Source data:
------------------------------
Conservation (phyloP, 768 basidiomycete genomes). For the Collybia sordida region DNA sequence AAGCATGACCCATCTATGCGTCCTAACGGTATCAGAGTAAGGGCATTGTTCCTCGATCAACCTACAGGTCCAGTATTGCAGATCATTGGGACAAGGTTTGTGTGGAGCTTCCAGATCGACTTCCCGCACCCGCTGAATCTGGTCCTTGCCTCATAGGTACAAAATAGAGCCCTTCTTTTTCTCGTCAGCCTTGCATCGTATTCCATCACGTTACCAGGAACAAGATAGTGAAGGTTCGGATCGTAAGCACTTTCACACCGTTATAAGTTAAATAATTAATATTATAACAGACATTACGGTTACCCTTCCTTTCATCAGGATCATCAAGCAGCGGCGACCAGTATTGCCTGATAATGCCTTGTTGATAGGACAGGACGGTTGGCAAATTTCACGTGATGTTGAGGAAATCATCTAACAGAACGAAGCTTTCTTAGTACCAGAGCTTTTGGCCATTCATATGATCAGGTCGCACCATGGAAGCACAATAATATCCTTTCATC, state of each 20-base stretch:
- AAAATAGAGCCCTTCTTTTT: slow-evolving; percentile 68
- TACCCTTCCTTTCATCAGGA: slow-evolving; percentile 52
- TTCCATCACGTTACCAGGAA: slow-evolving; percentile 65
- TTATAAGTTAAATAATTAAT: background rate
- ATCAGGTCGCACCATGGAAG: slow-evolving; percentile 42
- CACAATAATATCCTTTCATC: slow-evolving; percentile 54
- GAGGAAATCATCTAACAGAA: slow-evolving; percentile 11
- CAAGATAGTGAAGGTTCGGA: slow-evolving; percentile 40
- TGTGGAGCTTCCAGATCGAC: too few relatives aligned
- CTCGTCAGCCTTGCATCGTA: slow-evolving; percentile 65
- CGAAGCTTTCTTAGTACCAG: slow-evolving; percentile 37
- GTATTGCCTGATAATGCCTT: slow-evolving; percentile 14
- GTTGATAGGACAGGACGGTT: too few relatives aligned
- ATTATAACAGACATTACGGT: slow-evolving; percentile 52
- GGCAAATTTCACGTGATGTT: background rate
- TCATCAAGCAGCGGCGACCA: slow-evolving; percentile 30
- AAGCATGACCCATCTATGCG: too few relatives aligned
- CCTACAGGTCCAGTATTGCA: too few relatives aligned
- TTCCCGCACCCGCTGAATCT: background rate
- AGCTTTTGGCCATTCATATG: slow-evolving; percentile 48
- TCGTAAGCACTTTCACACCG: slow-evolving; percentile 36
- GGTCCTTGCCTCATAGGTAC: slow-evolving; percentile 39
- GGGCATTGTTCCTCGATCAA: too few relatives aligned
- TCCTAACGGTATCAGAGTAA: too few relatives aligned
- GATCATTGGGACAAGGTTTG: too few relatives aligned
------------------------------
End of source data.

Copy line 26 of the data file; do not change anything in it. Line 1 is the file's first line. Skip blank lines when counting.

- GATCATTGGGACAAGGTTTG: too few relatives aligned